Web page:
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TNPSC Free Notes History – Industry Mining and Metallurgy

இந்தக் கட்டுரையில், TNPSC குரூப் 1, குரூப் 2, குரூப் 2A, குரூப் 4 மாநிலப் போட்டித் தேர்வுகளான TNUSRB, TRB, TET, TNEB போன்றவற்றுக்கான  முறைகள் இலவசக் குறிப்புகளைப் பெறுவீர்கள்.தேர்வுக்கு தயாராவோர் இங்குள்ள பாடக்குறிப்புகளை படித்து பயன்பெற வாழ்த்துகிறோம்.

Industry  Mining and Metallurgy

 Mining and metallurgy was one of the most flourishing industries during the Gupta
 Amarasimha, Varahamihira and Kalidasa make frequent mention of the existence of
 The rich deposits of iron ore from Bihar and copper from Rajasthan were mined
extensively during this period.
 The list of metals used apart from iron were gold, copper, tin, lead, brass, bronze, bell-
metal, mica, manganese, antimony, red chalk (sanssilajata) and red arsenic.
 Blacksmiths were next only to agriculturists in importance in the society.
 Metal was used for the manufacture of various domestic implements, utensils and
 The improvement in the ploughshare, with the discovery of iron, for deep ploughing and
for increasing cultivation happened during this period.
 The most important and visible evidence of the high stage of development in metallurgy
is the Mehrauli Iron Pillar of Chandragupta II in the Qutb Minar Complex in Delhi,
identified with Chandragupta II. This monolith iron pillar has lasted through the
centuries without rusting.
 It is a monument to the great craftsmanship of the iron workers during the Gupta
 Coin casting, metal engraving, pottery making, terracotta work and wood carving were
other specialised crafts.
 A significant development of the period in metal technology was the making of the seals
and statutes of Buddha and other gods.
 It was laid down that the people had to pay for the wastage in the process of smelting of
iron, gold, silver, copper, tin and lead.

Trade and Commerce
 The contribution of traders to the soundness of the Gupta economy is quite impressive.
 Two distinctive types of traders called sresti and sarthavaha existed.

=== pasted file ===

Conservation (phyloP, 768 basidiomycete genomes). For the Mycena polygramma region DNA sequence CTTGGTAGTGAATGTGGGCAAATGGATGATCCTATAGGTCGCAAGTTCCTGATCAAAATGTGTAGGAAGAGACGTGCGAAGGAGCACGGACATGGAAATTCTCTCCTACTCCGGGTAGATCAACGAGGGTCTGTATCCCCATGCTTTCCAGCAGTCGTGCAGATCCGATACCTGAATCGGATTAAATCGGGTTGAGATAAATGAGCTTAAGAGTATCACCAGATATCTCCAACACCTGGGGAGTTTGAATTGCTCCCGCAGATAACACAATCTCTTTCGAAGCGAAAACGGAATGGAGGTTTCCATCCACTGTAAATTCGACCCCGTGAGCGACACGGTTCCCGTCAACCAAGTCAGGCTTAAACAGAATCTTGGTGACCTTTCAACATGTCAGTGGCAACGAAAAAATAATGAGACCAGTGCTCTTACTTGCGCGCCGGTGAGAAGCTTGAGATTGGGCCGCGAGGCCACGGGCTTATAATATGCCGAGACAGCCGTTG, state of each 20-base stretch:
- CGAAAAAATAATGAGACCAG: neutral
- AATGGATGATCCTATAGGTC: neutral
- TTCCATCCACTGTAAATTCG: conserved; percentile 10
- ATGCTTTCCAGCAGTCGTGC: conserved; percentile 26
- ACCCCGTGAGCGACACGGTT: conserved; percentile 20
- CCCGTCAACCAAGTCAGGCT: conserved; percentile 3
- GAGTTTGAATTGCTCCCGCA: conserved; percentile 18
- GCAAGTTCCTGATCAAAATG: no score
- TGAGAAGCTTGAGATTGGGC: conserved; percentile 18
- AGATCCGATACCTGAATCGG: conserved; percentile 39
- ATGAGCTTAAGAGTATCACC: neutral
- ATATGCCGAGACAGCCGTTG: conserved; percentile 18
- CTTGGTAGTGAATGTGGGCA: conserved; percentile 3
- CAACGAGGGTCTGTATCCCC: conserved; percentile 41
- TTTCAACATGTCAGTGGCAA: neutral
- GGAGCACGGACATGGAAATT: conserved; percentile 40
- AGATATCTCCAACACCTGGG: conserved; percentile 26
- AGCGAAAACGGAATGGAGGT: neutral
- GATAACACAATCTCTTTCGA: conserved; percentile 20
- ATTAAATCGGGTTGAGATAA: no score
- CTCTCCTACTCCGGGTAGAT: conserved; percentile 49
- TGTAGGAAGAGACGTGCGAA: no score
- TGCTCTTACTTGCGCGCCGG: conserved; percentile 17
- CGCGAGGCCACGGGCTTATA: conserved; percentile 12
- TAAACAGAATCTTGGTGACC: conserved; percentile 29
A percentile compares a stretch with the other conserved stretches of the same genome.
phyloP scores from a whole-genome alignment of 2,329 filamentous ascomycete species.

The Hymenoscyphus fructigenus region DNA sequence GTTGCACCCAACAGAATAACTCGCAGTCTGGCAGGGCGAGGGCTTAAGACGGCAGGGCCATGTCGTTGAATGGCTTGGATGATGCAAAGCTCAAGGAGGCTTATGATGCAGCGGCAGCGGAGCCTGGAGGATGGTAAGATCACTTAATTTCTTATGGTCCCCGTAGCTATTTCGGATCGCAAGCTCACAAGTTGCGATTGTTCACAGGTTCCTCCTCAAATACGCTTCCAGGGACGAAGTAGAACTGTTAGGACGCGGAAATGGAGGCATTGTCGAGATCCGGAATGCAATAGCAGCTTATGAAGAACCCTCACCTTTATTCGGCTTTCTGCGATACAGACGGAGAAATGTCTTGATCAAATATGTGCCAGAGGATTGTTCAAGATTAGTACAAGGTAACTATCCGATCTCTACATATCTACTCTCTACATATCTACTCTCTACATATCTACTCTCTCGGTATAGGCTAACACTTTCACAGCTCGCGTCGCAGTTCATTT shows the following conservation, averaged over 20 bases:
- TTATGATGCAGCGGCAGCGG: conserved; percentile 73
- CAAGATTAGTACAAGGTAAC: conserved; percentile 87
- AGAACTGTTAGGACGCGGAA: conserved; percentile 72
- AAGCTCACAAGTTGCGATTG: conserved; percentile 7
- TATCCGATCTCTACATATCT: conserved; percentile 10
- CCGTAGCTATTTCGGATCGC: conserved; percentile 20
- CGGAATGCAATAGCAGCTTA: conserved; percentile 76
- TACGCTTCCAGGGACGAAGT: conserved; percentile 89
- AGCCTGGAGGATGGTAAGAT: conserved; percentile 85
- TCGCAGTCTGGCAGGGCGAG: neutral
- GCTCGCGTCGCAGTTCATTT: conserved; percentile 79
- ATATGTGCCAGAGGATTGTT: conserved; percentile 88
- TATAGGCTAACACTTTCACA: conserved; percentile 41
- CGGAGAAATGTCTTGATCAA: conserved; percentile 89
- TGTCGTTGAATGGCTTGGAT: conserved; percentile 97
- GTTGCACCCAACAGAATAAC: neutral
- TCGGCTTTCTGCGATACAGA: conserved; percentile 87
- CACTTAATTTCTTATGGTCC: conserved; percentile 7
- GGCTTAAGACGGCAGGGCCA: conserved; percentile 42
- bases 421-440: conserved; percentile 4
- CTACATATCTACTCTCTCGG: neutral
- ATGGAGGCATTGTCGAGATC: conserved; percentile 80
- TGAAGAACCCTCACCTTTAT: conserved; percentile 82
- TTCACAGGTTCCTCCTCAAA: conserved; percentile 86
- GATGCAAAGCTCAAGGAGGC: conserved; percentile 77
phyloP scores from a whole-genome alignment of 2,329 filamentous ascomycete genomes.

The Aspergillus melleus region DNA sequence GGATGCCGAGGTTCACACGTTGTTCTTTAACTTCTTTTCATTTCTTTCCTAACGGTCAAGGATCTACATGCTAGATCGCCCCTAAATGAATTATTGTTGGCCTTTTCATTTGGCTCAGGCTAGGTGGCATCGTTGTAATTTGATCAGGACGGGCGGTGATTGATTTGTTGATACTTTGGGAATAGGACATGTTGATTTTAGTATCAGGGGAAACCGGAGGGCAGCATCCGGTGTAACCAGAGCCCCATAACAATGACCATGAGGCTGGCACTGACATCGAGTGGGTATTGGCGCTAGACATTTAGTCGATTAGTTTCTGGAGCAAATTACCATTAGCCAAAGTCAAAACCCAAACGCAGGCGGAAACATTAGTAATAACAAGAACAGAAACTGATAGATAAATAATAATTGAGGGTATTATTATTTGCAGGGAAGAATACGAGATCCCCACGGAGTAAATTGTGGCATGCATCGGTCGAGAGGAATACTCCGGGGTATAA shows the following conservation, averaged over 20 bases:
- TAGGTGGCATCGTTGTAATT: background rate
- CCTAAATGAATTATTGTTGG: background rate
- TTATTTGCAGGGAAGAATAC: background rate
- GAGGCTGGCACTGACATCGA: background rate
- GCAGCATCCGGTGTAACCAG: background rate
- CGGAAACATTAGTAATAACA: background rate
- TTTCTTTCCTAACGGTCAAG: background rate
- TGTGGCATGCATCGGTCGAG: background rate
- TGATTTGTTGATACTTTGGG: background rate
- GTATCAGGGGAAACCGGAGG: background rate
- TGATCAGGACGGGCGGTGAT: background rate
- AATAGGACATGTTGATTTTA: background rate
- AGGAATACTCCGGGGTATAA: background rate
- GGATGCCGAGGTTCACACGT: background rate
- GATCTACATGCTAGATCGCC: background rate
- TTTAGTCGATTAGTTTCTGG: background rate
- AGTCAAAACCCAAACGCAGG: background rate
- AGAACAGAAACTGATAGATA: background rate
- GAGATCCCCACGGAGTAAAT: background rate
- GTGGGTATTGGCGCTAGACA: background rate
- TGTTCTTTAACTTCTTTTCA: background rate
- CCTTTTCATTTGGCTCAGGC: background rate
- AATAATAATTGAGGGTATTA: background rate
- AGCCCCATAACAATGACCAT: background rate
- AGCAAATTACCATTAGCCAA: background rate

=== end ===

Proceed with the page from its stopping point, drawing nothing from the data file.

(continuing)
 Sresti was usually settled at a particular place and enjoyed an eminent position by virtue
of his wealth and influence in the commercial life and administration of the place.
 The sarthavahawas a caravan trader who carried his goods to different places for
profitable sale.
 Trade items ranged from products for daily use to valuable and luxury goods. They
included pepper, sandalwood, ivory, elephants, horses, gold, copper, iron and mica.

 The abundant inscriptions and seals mentioning artisans, merchants and guilds are
indicative of the thriving crafts and trade. (Guild is a society or other organisation of
people with common interests or an association of merchants.)
 They remained virtually autonomous in their internal organisation, and the government
respected their laws.
 These laws were generally drafted by a larger body, the corporation of guilds, of which
each guild was a member.
 The Narada and Brihaspati Smritis describe the organisation and activities of guilds.
They mention that the guild had a chief and two, three or five executive officers.
 Guild laws were apparently laid down in written documents. The Brihaspati Smriti refers
to guilds rendering justice to their members and suggests that these decisions should,
by and large, be approved by the king.
 There is also mention of the philanthropic activities of guilds, for instance, providing
shelter for travellers and building assembly houses, temples and gardens.
 The inscription also records that the chief of the guilds played an important role in the
district-level administrative bodies.
 There is also mention of joint corporate bodies of merchant-bankers, caravan merchants
and artisans. The names of donors are mentioned in this inscription.
 Usury (the lending of money at an exorbitant rate of interest) was in practice during the
Gupta period. The detailed discussion in the sources of that period indicates that money
was used, borrowed and loaned for profit.
 There were many ports that facilitated trade in the western coast of India such as
Calliena (Kalyan), Chaul port and the markets of Mabar (Malabar), Mangarouth
(Mangalore), Salopatana, Nalopatana and Pandopatana on the Malabar coast.
 Fahien refers to Tamralipti in Bengal as an important centre of trade on the eastern
coast. These ports and towns were connected with those of Persia, Arabia and
Byzantium on the one hand and Sri Lanka, China and Southeast Asia on the other.
 Fahien describes the perils of the sea route between India and China. The goods traded
from India were rare gems, pearls, fine textiles and aromatics. Indians imported silk and
other articles from China.
 The Guptas issued many gold coins but comparatively few silver and copper coins.
However, the post-Gupta period saw a decline in the circulation of gold coins.


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